When it comes to guitar tone, Joe Bonamassa is known for his discerning ear. A collector for decades, he has amassed an impressive hoard of gear comprising many a Holy Grail vintage piece.
Given so many options and having put countless rigs through their paces on stage and in the studio, it’s fair to say Bonamassa knows what works well for him.
And though the wants and needs of any musician can change over time, there is one pedal JB keeps coming back to: the Tube Screamer.
Flexible and reliable, this Hulk of the pedalboard can be called on to do the heavy tone lifting.
“My most-used pedal over the years has been the Ibanez Tube Screamer in both the TS9 and TS808 configurations," he told Guitarist magazine.
"The reason this has been my most-used pedal is, historically, I have been in very different musical situations requiring different amounts of gain structure. A ‘green box’ is usable in almost any situation with almost any amp.
“It gives you a nice step up in the midrange frequencies (around 800Hz) that is useful for not only soloing but for powerchords and big rhythms.”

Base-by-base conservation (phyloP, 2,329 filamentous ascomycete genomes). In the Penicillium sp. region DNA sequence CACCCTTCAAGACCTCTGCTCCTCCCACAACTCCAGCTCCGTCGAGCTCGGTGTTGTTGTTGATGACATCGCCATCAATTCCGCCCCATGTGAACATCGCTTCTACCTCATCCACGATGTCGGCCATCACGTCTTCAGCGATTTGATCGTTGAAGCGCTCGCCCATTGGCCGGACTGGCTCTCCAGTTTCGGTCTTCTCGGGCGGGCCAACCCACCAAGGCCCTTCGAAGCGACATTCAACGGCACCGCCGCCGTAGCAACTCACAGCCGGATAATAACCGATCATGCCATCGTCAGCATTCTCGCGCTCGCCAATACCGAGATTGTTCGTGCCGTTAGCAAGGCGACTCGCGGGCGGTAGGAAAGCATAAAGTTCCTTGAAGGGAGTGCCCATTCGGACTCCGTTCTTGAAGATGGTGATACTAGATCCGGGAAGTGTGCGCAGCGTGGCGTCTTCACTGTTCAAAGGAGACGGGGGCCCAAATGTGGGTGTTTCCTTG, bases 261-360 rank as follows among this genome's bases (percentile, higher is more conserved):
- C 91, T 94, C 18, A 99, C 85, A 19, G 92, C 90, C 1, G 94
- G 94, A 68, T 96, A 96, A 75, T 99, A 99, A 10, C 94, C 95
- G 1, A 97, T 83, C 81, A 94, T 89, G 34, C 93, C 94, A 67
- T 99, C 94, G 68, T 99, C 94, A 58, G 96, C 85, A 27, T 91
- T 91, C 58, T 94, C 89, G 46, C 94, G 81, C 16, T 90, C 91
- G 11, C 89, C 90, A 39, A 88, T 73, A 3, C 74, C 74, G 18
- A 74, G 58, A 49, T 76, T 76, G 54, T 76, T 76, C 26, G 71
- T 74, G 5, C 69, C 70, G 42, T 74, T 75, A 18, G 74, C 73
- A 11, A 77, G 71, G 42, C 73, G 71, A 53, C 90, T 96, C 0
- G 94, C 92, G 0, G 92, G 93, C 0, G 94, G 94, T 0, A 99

Although Bonamassa certainly has a fondness for high-end guitar gear it would be a mistake to presume his choice of Tube Screamer is painstakingly curated from the plethora of boutique TS-alikes.
“There have been many versions of the Tube Screamer and many boutique copies have been made over the years,” he points out.
The Ibanez TS808 Tube Screamer Overdrive Pro is one of the guitar world’s first overdrive pedals.
Boss coined the term in 1977 with the OD-1 Over Drive during Roland’s iconic compact pedal release. And in 1979, fellow Japanese firm Nisshin Onpa unveiled the Maxon OD-808 (for the domestic market) along with the Ibanez TS-808 (for overseas markets via the Hoshino Gakki company.)
In 1982, the 808 design was superseded by the 9 Series Maxon/Ibanez pedals. Branded the Maxon OD-9 Overdrive and Ibanez TS9 Tube Screamer, the circuit remained largely the same.
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Rod Brakes is a music journalist with an expertise in guitars. Having spent many years at the coalface as a guitar dealer and tech, Rod's more recent work as a writer covering artists, industry pros and gear includes contributions for leading publications and websites such as Guitarist, Total Guitar, Guitar World, Guitar Player and MusicRadar in addition to specialist music books, blogs and social media. He is also a lifelong musician.
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